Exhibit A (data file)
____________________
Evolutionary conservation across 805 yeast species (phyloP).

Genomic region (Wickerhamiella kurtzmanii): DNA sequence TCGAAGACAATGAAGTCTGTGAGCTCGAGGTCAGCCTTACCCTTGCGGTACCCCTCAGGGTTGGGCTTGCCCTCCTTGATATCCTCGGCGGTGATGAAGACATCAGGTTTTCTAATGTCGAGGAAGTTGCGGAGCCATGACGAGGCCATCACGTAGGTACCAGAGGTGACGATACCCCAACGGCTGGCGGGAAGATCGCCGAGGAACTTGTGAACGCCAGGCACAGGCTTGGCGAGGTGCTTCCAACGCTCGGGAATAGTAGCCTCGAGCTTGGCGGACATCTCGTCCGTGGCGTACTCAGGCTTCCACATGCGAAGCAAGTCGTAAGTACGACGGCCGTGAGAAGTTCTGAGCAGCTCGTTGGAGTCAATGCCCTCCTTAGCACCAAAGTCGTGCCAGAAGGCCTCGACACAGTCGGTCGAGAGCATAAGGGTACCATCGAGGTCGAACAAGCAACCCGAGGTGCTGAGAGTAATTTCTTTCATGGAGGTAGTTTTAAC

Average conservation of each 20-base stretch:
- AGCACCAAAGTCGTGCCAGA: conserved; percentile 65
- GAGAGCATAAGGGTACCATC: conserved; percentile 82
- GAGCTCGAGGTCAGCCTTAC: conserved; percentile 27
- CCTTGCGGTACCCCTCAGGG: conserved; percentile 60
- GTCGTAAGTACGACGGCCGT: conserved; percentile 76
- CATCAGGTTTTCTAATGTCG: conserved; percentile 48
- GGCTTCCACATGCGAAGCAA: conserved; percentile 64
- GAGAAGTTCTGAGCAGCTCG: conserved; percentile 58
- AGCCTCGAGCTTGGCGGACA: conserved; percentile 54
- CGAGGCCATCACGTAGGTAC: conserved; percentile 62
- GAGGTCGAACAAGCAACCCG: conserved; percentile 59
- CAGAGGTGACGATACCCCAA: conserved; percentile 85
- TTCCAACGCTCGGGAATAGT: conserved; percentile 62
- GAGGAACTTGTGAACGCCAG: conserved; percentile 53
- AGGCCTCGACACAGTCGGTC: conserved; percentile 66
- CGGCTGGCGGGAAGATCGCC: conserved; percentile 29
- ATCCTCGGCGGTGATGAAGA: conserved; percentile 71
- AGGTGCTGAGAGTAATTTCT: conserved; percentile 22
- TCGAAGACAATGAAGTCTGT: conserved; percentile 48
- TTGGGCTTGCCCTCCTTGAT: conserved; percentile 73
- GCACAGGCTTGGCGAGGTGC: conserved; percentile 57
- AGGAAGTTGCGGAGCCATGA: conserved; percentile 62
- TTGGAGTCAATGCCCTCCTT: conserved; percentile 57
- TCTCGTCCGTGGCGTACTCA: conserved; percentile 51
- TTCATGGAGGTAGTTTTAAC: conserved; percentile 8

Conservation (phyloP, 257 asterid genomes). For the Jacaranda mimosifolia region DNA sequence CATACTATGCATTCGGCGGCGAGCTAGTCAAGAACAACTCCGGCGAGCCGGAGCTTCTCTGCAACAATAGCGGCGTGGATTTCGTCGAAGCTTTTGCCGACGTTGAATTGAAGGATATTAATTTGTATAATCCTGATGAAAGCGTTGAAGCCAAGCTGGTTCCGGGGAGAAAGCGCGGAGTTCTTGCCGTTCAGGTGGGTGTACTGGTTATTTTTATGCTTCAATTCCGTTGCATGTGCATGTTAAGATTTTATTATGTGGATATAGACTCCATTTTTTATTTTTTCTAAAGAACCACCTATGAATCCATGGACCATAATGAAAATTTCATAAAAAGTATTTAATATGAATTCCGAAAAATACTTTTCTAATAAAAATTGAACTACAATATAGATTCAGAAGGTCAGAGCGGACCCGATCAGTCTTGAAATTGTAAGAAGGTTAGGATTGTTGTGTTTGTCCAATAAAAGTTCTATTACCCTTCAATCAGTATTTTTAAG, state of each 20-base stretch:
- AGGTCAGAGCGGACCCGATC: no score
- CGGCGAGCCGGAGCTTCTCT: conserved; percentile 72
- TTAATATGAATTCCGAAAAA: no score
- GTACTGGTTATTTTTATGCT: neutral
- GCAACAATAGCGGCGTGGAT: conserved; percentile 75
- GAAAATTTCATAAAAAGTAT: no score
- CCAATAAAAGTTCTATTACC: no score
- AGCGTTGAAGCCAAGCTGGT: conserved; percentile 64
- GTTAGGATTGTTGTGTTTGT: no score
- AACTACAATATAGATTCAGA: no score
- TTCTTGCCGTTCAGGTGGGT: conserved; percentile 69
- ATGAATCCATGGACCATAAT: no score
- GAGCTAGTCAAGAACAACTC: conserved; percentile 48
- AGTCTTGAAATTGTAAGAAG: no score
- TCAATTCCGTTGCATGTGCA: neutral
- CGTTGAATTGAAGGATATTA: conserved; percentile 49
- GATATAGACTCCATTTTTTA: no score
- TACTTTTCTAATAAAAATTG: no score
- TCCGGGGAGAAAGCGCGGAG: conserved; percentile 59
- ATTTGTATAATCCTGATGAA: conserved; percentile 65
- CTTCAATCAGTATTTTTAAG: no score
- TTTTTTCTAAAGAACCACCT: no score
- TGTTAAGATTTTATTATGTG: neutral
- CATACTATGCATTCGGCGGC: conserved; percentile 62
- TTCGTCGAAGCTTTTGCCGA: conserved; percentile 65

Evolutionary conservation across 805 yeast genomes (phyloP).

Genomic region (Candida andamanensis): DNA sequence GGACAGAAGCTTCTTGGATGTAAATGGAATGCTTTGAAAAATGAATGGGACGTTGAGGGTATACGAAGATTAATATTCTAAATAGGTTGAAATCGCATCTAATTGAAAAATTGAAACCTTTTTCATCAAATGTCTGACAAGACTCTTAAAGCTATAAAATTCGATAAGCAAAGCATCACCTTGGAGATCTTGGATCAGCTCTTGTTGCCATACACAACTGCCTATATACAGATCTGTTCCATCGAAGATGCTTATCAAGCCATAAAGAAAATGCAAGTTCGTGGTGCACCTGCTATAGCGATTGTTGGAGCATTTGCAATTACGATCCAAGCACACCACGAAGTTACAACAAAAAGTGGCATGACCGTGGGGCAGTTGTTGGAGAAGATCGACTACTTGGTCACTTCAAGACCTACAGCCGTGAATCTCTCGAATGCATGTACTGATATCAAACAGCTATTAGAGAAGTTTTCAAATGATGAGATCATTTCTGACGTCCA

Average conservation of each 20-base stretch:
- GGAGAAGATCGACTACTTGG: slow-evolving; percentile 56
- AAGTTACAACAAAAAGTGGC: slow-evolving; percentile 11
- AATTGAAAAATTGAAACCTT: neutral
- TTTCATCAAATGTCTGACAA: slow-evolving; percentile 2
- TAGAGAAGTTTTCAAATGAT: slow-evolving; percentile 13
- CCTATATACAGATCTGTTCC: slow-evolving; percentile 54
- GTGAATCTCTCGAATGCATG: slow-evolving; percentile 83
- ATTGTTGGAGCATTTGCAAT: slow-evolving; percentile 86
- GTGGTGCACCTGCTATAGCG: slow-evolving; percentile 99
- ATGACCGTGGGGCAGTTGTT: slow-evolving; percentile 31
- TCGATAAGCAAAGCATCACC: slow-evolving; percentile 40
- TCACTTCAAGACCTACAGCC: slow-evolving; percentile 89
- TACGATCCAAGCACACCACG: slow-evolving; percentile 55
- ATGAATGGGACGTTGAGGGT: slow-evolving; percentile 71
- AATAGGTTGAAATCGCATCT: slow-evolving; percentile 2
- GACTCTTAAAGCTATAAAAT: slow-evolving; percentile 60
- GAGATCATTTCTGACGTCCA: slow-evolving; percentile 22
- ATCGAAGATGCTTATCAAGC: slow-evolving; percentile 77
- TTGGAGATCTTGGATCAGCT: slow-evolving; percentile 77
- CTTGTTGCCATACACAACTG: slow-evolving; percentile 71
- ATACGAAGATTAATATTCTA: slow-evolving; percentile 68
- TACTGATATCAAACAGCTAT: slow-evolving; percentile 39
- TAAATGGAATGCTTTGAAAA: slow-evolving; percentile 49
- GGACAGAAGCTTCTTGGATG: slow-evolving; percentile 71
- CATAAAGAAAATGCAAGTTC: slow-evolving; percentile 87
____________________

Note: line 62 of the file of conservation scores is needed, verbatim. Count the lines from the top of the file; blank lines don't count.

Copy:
- TAGAGAAGTTTTCAAATGAT: slow-evolving; percentile 13